Smart speakers are everywhere and Amazon is one of the big three competitors with skin in the game. Not only does the company have a line of proprietary smart speakers, but there are also plenty of great third-party options. Read on to learn about which is the best Alexa speaker for you.
Editor’s note: this list was updated on March 13, 2020, to address how to group Alexa devices for multiroom music.
The Amazon Echo Plus (2nd gen) is the best Alexa speaker
The Amazon Echo Plus (2nd gen) is a speaker first, smart product second. Audio quality is excellent, relative to previous Echo generations. Despite its small stature, the speaker pumps out music at loud volumes; though, if you want to host a party, you’ll benefit from picking up another and pairing them together.
Amazon Echo Plus (2nd gen)
The cylindrical smart speaker emits 360° sound, and if you want to make it a bit more bass-heavy or bring out vocals, you can make EQ adjustments via the Alexa app. Of course, if you really want to amplify the bass, an investment in the Amazon Echo Sub may be in order.
Just like previous models, you can control your favorite streaming services and other smart home devices all with your voice. The Echo Plus (gen 2) doubles as a Zigbee hub, saving you money so you don’t have to purchase a separate and external hub. This way, you may control a variety of smart products and execute skills. Need to turn off the lights in one room, lock the doors, or turn up the heat to thaw out from the winter chill? With the latest Amazon Echo Plus, you can do it all with your voice. For anyone concerned about privacy, the Echo Plus has a mute toggle. Suffice to say, you get plenty of bang-for-your-buck with this Amazon Alexa speaker.
What you should know about the best Alexa-enabled speaker
We happen to have a comprehensive rundown of what to look for in a great smart speaker, but if you’re working with a tight time budget, here are the key points to keep in mind when picking out the best Alexa speaker.
How to group Alexa devices for multiroom playback
You can register multiple Amazon Alexa speakers to a single Amazon account and designate them for multiroom listening through the Alexa app. As of now, you can’t mix speaker brads for multiroom playback: for instance, you can have a Sonos group and an Amazon Alexa group, but you can’t have a group with Sonos and Amazon Alexa speakers in it.
To enable multiroom via the Alexa app listening follow the steps below.
- Tap the devices and then hit the + in the top-right corner of the screen.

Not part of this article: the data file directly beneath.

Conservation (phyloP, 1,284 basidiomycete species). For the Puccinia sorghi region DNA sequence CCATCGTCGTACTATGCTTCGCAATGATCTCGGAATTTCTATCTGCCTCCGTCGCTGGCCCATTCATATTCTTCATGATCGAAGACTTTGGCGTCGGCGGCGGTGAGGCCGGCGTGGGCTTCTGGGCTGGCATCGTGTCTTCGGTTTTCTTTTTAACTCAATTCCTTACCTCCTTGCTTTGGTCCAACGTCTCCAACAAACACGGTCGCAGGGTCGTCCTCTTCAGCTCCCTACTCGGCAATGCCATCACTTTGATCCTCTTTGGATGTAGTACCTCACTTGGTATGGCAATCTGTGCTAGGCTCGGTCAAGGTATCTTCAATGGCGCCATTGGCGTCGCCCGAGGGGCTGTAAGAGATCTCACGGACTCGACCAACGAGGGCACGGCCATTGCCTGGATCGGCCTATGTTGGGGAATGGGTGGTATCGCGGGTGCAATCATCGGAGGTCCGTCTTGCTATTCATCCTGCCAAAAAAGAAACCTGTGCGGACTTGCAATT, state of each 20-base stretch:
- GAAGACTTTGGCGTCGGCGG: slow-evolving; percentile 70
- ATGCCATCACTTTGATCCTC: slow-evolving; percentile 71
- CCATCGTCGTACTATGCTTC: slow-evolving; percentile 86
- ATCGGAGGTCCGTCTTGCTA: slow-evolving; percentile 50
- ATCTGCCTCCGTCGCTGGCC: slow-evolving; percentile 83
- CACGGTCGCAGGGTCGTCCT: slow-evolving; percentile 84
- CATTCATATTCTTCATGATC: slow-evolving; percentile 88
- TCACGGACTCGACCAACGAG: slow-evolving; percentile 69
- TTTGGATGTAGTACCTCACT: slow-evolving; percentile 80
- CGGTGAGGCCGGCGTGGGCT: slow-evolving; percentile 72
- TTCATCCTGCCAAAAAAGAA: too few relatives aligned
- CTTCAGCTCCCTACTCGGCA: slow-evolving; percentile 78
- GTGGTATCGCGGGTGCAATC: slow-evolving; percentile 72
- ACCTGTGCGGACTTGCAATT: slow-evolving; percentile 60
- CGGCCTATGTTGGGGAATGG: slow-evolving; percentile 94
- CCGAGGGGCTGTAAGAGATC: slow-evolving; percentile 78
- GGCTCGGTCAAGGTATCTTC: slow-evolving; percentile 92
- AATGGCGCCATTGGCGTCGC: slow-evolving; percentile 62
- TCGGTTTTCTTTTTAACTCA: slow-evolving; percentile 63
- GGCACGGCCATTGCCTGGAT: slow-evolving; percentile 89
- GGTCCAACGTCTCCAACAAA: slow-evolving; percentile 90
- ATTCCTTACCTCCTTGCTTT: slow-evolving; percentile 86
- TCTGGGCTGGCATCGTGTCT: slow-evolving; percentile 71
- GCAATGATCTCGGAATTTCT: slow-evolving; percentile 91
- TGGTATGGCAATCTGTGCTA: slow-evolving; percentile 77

- Select “multi-room music,” and continue.
- Create a name for your group or select a name preset from the list.
- Select the Echo devices you want to include in the group. If any aren’t compatible, they’ll be greyed out.
- Alexa will then connect the devices and create a group.
- Once everything is grouped together, you can make a command by saying, “Alexa, play [song] on [Echo group name].”
Wireless streaming and Bluetooth quality
More and more speakers support Wi-Fi integration, which allows for high-quality streaming over an 802.11b/g, 2.4GHz connection. Wi-Fi integration is useful as it lets you stream over an array of music services for more reliable connectivity and 24bit/96kHz audio.
Although Bluetooth audio can’t outperform wired listening, it can be improved with certain codecs. AAC and aptX are commonly supported by higher-end headphones and speakers. The former works best with iOS devices while the latter is great for Android users; both facilitate perceptibly lag-free streaming. If you’re using a speaker that supports AAC, be aware that audio quality varies greatly with Android devices.
Alexa integration affords a wide array of skills
Amazon Alexa supports over 70,000 skills when taking into account the wide scope of the Alexa ecosystem. While this means that your smart speaker is capable of nearly anything, it can get overwhelming. Android Authority has an excellent guide on all things Alexa, but we’ll share a broad overview of commands with you. Alexa can answer general queries, play and control music, find restaurants, create to-do lists, and make purchases via your Amazon account.
Even the best Alexa speaker may have its issues
Yes, unfortunately, the best Alexa speakers aren’t free from technical issues. Often, Alexa can’t immediately locate compatible devices. One of the most common issues is that Alexa activates without being prompted. Fortunately, if this is an issue, you can always change the wake word from “Alexa” to “Amazon,” “Echo,” or “Computer.”
Even the best Alexa speaker isn't perfect; luckily issues are fairly easy to remedy.
Another salient and frustrating issue with smart speakers in general is fickle connectivity. This is something, I’ve experienced all too often: my Wi-Fi is working perfectly and for some unknown reason, my Sonos speaker just stops playing music because of an apparently lost signal. Normally, connectivity resolves itself just moments later. Regardless, it’s an annoying occurrence, especially since many of the best Alexa speakers are rather expensive.
New to the world of smart speakers? Get the Amazon Echo Dot